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Ep'~helial cells ,'~om different passage levels are grown in DMEM supplemented with 50~l/ml streptomycin, 100Ulml penic~lin and 10% fetal calf serum. Biopsies from a normal cervical and buccal muc~a as well as from the foreskin are transported to laboretory in DMEM ~ntng 100#g/ml streptomycin and 200U/rnl penicillin and 0.5/=g/ml Fungizone. The connective tissue is cut Into small fragments of lmm~ and explent cuRures are started according to standard techniques. For the r'a/t culture, flbroblasts dedved from the explants are f~om their passage. Different fibroblasts (i.e. mucose] or skin) are tested for their effect on epP, J~elial differentatlon as well. Ra~ cultures are generated using the procedure published recently by Shahabecldin (13). In this method, flbroblasts are Incorporated into a dermal substrate (DS) composed of collagen-glycesaminoglycan cross-linked by c~osan on which ep~elial cells are seeded. Shortly, a/ter washing, the pieces of D$ (3cm2) are equitil:~aIed in DMEM a~ 37"C for 2h..With the aid of stainless steel rings, 4x10s f~roblasts are seeded onto the DS and DMEM supplemented with a~blotius and 10% fatal calf serum is added outside the ring Lq each dish. Medium is changed 3 times/week for 2 weeks. Then the DS is turned upside down, and ep~eilal cells are seeded on the DS similarly as done with the fibroblasts. The medium is DMEM supplemented with insulin, epidermal growth factor, hydro- ¢orl~one and ascor~i~= acid. The medium Is changed every second day. After 5 days, when the ceils are reached the confluence, the cu~u. res are lifted into the air-liquid interface using a eta/nles~, steel gdd. Epithelial cells are then allowed to stralify at least for 9 days. The effects of c~.~ ctors on epithelial morhology are studied by treating the raft cultures e.g. ~ retinoio acid, 12-O-tebadecanoyl pl~.rbol-13-acatate, TGF, TNF, cotlnlne or nicotine (and other known carcinogens) for 16 hours every fourth day for 16, days at physiologic concentrations. • 2.3~3.FlxaUon and pmpamtk~ of Ussues Half of the cultur.b is fixed in 10% neutral formalin and embedded in parafF-m.. The other half of ~e culture is frozen until used. Five-F~icmn sections of the ~ft specimens are cut for muntine histology, Immunohlstochemlstry, in situ hybridization an~ PCR. The differenti~o~, of the epithelium grown on the raft is studied by immunohb'tochemisW using a panel of cytokar'~ns. For the I.¢calizatlon of PCNA, a marker of cell proliferation, a polyclonal antibody (P10, Dako-PC, Dakopalts, Denmark) diluted in 1:50 Is used. Protein p53 is detected by using a polyclonai antgx~'y (CM-1, Novocast~ra Laboratori~ Ltd., Newcastle upon Tyne, UK) diluted in 1:1200, Immunohistochemistry is performed with the avk:lin biotin immunoperoxldase (ABC) method according to routine procedures described elsewhere. 2.3.5.1n situ hybrid~ Whole genomio Or exon-specific subgenomio clones in pGEM vectors are used. Riboprobes are synthesized by in vitro transcripticn in the presence of 3SS-labeled UTP. In s~tu hybridtzallon is peformed as described before (~4,~5). 2.3.6.Polymerase chain reaction (PCR) PCR is used tc confirm the presence of HPV DNA and HPV transcripts. In add~on, it is used to amplify exons 5 through 9 and exc~'.s 5 to 22 of the p53 and Rb genes, respectively. The ampl~ed genes are used for the SSCP analysis ~-s descrit:ed in 111.3.3.3. BATCo document for Mayo Clinic 28 March 2002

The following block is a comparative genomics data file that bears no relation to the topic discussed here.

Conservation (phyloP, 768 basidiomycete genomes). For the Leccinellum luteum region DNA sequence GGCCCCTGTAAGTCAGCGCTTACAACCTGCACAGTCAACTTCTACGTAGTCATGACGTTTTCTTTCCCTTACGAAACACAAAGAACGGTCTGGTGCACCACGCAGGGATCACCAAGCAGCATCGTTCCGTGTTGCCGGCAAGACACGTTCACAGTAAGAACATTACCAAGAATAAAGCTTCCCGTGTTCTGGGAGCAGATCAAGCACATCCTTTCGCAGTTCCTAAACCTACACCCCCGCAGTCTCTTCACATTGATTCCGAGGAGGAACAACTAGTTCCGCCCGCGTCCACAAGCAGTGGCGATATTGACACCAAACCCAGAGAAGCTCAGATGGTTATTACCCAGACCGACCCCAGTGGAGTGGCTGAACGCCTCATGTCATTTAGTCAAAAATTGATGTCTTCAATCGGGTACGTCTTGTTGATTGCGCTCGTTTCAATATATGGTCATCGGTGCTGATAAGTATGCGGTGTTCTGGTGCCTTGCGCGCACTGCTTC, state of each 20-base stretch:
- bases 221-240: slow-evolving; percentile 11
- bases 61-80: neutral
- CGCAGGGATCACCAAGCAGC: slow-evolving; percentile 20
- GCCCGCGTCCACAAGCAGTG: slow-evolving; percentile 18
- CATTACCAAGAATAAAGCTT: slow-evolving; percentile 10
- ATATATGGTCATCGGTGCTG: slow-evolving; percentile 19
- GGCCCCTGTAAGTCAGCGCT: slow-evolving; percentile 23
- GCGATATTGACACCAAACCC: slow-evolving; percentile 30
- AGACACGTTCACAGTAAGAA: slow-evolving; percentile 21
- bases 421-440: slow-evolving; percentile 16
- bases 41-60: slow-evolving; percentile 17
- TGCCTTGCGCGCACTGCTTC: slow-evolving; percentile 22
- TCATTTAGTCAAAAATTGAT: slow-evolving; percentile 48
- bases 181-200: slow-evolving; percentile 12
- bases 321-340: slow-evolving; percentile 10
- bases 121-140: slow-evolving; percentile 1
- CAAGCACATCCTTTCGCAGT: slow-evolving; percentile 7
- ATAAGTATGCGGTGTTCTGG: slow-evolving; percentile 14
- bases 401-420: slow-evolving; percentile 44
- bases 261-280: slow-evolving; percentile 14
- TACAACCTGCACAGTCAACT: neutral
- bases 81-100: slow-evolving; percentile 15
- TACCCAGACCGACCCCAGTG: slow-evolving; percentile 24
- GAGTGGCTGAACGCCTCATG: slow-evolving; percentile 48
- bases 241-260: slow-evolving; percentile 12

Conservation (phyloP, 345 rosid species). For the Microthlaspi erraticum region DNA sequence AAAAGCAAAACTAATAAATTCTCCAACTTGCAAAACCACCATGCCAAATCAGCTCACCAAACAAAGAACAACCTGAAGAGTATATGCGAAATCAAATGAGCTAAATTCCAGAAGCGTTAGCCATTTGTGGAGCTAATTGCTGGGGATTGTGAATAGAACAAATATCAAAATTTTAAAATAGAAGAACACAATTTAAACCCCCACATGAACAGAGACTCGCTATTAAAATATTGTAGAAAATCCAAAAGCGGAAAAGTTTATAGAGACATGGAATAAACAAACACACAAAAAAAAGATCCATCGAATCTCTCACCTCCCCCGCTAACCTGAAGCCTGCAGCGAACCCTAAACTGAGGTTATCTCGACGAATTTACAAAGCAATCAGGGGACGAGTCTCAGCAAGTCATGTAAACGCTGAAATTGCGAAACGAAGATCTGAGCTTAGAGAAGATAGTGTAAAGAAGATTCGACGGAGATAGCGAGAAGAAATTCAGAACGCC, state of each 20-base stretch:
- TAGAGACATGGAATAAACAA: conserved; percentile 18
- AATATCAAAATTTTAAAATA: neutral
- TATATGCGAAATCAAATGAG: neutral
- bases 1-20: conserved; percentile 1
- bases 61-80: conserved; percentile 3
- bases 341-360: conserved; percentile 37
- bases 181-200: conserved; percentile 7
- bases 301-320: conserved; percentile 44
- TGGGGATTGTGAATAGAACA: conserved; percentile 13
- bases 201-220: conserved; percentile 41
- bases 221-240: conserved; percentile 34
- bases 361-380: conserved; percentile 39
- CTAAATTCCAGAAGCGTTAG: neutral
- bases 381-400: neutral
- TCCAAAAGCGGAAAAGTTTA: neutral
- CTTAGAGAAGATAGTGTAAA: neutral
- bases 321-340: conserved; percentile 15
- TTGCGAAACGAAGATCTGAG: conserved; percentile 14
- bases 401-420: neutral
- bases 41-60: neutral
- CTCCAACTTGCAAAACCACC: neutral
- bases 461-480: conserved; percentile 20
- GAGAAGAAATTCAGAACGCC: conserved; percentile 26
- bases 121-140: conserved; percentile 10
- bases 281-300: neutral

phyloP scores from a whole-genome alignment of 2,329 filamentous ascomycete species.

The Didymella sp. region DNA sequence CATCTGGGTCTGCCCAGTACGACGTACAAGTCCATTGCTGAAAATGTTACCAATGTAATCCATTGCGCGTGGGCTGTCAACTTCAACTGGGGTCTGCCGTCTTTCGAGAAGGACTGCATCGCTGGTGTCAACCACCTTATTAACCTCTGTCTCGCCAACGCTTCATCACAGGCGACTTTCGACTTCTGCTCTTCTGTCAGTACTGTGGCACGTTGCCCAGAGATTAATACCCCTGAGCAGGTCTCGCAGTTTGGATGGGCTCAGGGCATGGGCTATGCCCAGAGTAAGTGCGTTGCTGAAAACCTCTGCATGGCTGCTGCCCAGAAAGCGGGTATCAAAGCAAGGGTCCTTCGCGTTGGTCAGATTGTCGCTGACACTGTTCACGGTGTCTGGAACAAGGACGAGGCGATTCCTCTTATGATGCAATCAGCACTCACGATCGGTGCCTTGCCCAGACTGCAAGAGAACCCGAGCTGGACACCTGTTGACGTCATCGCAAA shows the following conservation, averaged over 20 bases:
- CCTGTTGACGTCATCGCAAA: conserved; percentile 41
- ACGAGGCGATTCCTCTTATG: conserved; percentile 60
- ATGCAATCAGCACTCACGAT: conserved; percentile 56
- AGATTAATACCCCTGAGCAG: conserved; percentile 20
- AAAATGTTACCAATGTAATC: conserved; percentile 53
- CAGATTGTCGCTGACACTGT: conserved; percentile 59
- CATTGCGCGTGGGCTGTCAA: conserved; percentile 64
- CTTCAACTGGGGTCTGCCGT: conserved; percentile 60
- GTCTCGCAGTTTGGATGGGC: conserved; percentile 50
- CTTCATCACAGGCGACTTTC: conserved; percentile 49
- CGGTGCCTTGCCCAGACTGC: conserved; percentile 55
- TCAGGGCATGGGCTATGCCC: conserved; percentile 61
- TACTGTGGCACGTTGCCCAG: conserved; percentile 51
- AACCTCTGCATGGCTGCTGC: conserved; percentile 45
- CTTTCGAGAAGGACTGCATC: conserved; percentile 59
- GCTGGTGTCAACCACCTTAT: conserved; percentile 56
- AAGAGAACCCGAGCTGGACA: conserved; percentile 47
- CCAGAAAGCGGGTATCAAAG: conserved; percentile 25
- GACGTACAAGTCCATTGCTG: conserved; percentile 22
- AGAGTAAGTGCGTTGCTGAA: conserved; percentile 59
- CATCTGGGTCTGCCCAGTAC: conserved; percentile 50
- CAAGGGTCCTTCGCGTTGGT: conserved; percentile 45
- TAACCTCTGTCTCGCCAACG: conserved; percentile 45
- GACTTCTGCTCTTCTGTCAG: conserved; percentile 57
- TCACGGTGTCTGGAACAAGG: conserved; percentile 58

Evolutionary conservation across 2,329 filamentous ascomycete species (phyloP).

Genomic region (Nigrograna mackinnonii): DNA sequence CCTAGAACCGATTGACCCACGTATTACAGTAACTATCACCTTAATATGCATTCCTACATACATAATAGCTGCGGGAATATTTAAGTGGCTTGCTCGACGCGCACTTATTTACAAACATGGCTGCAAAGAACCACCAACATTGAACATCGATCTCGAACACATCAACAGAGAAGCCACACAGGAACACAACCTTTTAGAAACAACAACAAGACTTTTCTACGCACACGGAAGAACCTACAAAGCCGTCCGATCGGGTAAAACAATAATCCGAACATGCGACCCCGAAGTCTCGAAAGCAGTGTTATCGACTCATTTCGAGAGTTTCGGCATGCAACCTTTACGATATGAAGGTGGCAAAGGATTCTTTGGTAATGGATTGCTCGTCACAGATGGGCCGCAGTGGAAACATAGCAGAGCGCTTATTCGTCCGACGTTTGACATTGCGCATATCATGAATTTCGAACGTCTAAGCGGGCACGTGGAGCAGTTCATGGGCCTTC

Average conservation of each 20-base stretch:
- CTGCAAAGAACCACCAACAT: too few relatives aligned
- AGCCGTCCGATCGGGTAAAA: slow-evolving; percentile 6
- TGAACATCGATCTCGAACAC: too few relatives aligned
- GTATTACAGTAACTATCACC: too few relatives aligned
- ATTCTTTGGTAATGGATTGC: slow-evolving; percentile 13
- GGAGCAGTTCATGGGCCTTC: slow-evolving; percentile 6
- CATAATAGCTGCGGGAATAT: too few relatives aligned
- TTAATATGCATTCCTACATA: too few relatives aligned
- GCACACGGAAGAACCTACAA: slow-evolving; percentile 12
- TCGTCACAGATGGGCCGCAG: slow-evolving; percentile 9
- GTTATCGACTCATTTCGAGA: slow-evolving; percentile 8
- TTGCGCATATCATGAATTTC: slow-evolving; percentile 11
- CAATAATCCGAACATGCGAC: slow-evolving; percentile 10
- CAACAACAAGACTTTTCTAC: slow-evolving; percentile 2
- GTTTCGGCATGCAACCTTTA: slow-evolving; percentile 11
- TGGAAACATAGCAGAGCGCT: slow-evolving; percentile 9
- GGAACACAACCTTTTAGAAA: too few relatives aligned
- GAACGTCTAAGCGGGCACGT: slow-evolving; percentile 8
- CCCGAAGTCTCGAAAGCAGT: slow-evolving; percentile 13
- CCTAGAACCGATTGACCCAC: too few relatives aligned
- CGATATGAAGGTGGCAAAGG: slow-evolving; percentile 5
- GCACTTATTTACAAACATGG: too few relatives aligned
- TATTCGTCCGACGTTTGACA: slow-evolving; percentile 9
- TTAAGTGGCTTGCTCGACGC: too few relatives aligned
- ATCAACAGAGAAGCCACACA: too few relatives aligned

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To screen the presence of p53 and Rb gone mutations In cells from different passage levels as well as in cells grown on the raft cult .t~e system, PCR-SSCP anaJysis is performed, as will be dascn'bed later in 111.3.3.3. 2.4.CURRENT PRoC__.~tEss' OF THE STUDY The e~psdments, were staded with the cell line UT-DEC-1 derived flora a vaginal mild dysplasia at a late passage 63 (j~63), no~. grown on the raft culture. The first results were recently presented In 8th World Congress of Cervical Pathology and Colposcopy, Chicago, May 12-16, 1993 (16). Morphology of the UT-DEC-1 cell line (p63) In organotyptc culture was abnormal in a number of ways. The 15.20" layer-thick .squar~ ous epithelium was compc~ed of undifferentiated (besalold bjpe) cells (Fcjum 4), and the eplthellal sheets were icomplstely disorganized. On the surface of the epithelium, keratohyaline granules were sometimes present. The entire thickness of the epithelium was dysplestic, occupied by cells w~th a high nuclear- to-cytoplssmic ratio ~ with a high number of abnormal mitotic figures. The rafted cells showed a high proliferative activity in all layers, asdetermined by PC, NA Immunohistochemistry. The raft was HPV 33 DNA-positlve by ~n situ hybrldizal~n. We also .~analyzed the p53 expresslon and found an irregular staining pattern with some Intensely staining cells, while others were only weakly p~sitive, the PCR-SSCP and sequence analysis of the p53 gone revealed no mutations, ~:however. The obsewatlon that these cells have undergone a progression towards a ma~jnant phenotype prompted us to look back the progr :easive steps of transform=ion in this particular cell line. We have now raft cultured the cells of this lineage derived f~om 4 different pessaqe levels In o~der to establish a model whereby the premallgnant cells can be monitored in vit)-o as they gradually lose their regulato~ mechanisms controlling celt pmlifer~on. 2.5.SlGNIRCANC~ OF Til-IE STUDY Our prellminanj results have shown that the raft culture system offers a particularly useful method for the study of HPV-assoclate~l carcinogenesis in vitro. The possibility to modulate the viral life-cycle program offers an opportunity to study ~ iregu~ory mechanisms not possible in vivo. The premelignant and cancer cell lines to be used in this assay repreSent cells from unique origin of the genital epithelium. Cell lines originating from these sites have never been examined before. These cell lines grown on the mJt culture system provide an excellent model to study the HPV.induced Carcinogenesis or e.g. the mechanisms whereby virus laIency is malntained and Interrupted. t.IOeider JW, Howett MK, Leure~Dupree A, Zalno R J, Weber JA. Laboratory produ~on in vivo of infectious human papillomavirus type 11. J Virol. 61:590.593, 1~7. 2.Stoler MH, Woli=ky SM, Withbeck A. Broker TFL Chow MR. Infectious cycle of human paptllomavlrus type 11 in human foreskin xenografl~ in nude mice. I Yirot 64:3310-3318, 1990. 3.Stealing J, Stanley M, Gatward G, Mir~on T, Production of human pepillom~vlrue type 16 vidons in keratinocyte cell line. J Vim] 64:6305-6307, 1~0. 4~.sselineau D, Pmnlems M. Reconstruction of simplified skin. Control of fiabrication. Brit J Dermalol 111:219222,1984. 5.Kopan R, Traska G, Fuchs F_ Ret[noids as important regulator= of termina] d~erentalJon: Examining keratin expre.~ion in individual epidermal cells =d vadous stage,= of keratinization. J Cell 8Iol 105:427-440, 19~7. B.Pe~enteau NL Nolte CM, Bilbo P, Rosenberg LM. et.al. Epidermi~ generated in vitro: Practical consideration and applications. J Cell Biochem 45"245-251, 1991. 7.McCance DJ, Kopen R. Fuohs F, Laiminis LA. Human pepillomav]rus type 16 laters human ep~thellal cell dlfferenta~on in v~o. Pros Nat~ Acad Sci 85:7169-7173, 1.o88. BATCo document for Mayo Clinic 28 March 2002